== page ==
Donald Trump faces new impeachment threat that could prevent him from running in 2024

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Donald Trump is facing a new impeachment bid that if successful could see him prevented for running for president again in 2024.

Democratic rival Nancy Pelosi said on Friday if Trump did not resign following the tragic US Capitol riot that left five people dead, she will move ahead with a motion for impeachment.

If the motion, on the grounds that he incited violence by encouraging supporters to march on Washington, was approved it would make Trump the first president in history to be impeached twice.

Furthermore, it would potentially open the door on a vote to bar Trump from running for the office of presidency again.

But aside from the short time frame – there are only 11 days until the Republican is no longer president – the plan faces a number of significant obstacles.

While only a majority of the Democrat-controlled House of Representative’s 435 members are needed to approve bringing charges, known as “articles of impeachment,” the process then moves to the Senate for a trial.

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To convict and remove a president the Senate must vote by two thirds in favour, which is unlikely given its current political makeup.

Trump could be disqualified from future public office, as the US Constitution specifically lists this as a consequence of impeachment.

Again though, a two thirds Senate majority is needed for this to happen, and that vote can only take place after an impeachment trial.

It's highly unlikely all of this could be resolved in less than a fortnight even if there were the votes to get there.

Democrats, who said a House vote on impeachment could come next week, hope the threat will intensify pressure on Vice President Mike Pence and the Cabinet to invoke the 25th Amendment.

Trump has been accused of inciting a violent insurrection in his last days as the World's Most Powerful Man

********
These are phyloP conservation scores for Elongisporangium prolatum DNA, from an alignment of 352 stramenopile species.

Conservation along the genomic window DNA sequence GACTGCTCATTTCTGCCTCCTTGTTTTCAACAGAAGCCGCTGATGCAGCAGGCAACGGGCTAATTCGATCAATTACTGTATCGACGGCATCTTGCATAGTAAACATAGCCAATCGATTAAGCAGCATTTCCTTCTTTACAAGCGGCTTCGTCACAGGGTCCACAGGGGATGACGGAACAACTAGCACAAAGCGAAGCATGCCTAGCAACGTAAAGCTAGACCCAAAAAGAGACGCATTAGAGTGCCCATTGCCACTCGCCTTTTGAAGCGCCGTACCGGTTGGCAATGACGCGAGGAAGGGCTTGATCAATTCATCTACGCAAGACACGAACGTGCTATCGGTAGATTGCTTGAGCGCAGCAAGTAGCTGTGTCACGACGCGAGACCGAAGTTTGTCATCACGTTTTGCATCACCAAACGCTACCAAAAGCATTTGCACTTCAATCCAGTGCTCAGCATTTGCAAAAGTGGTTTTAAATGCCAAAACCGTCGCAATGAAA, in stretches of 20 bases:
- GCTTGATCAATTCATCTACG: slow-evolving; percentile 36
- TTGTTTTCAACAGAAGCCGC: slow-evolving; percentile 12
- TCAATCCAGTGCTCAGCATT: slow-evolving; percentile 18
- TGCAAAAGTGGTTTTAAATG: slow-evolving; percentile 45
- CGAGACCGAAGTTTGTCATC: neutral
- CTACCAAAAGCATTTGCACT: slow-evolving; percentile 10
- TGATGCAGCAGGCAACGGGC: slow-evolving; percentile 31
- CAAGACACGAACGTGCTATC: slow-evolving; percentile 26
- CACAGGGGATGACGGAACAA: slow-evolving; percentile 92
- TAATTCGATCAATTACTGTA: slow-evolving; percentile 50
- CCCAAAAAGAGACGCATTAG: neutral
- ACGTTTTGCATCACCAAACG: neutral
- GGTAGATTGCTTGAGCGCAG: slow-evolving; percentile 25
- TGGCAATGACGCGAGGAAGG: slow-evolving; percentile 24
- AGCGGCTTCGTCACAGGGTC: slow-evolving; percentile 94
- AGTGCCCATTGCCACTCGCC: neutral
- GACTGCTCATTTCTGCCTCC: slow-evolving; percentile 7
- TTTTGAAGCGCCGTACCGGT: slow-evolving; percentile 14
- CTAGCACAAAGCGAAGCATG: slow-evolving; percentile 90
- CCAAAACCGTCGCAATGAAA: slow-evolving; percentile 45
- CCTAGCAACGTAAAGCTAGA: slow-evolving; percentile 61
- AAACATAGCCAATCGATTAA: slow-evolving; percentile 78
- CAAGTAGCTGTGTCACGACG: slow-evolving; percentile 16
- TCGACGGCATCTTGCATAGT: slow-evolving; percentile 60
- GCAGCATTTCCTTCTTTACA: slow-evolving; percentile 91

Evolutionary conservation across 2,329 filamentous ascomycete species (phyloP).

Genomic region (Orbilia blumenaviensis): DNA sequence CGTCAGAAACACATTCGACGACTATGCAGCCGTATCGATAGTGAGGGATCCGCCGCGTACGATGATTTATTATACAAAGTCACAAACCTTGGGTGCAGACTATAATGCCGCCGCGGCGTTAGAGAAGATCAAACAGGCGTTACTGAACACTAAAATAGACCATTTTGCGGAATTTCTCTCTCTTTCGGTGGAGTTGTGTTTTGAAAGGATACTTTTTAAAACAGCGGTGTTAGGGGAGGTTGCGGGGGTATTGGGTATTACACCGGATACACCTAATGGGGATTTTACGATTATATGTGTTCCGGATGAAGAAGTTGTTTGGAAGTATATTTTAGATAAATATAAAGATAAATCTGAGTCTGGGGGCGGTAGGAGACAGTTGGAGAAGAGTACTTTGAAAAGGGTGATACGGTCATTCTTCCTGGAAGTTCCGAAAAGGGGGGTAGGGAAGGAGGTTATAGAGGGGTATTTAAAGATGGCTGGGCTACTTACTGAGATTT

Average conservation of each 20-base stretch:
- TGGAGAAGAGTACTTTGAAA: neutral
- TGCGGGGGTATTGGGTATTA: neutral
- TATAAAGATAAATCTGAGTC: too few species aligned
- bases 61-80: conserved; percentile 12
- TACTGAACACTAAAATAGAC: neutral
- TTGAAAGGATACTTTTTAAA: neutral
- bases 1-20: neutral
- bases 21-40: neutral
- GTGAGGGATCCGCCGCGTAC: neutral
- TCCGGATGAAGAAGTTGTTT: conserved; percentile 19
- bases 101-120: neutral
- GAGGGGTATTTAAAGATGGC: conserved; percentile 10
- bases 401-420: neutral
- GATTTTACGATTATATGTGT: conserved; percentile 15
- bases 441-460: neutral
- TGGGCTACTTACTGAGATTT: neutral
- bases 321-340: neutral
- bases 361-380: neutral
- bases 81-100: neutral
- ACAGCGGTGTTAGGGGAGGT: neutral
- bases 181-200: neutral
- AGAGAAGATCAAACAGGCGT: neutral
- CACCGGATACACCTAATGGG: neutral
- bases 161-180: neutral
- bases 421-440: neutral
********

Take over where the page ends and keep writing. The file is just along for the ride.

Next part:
The amendment can be used to remove a sitting president from office on the grounds he's no longer capable to fulfill his duties.

However the ever-loyal Pence has never spoken out against his boss publicly and an adviser confirmed he opposes the idea of using the 25th amendment.

There are also concerns that proceeding with impeachment will only deepen the toxic split in a deeply divided country.

"Impeaching President Donald Trump with 12 days remaining in his presidency would only serve to further divide the country," said White House spokesman Judd Deere.

And Alan Dershowitz, who helped represent Trump during his first impeachment trial last year, added he did not think the president committed an impeachable offence as statement to supporters was not tantamount to incitement.

The House previously impeached Trump in December 2019 for pressuring the Ukrainian president to investigate Joe Biden, but the Senate acquitted him in February 2020.

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A Reuters/Ipsos poll found 57 per cent of Americans want Trump to be removed immediately from office following the violence on Wednesday, that brought widespread condemnation around the world.

Nearly 70 per cent also disapproved of Trump's actions in the run-up to the Capitol rampage, that led to the deaths of one police officer and four others.

Articles of impeachment have been drafted by a number of Democrats, with 150 members co-sponsoring the move.

A copy circulating among members of Congress charges Trump with "inciting violence against the government of the United States" in a bid to overturn his loss to Biden in the 2020 presidential election.

The articles also cite Trump's hour-long phone call last week with Georgia Secretary of State Brad Raffensperger, in which the president asked the official to "find" enough votes to overturn Biden's victory in that state.

The impeachment bid came just as Twitter finally decided to ban Trump's account for good, due to concerns about the risk of inciting further violence.

Within hours, Trump tried tweeting his fury at the permanent suspension from the official President of the United States account but his posts were quickly deleted by Twitter.

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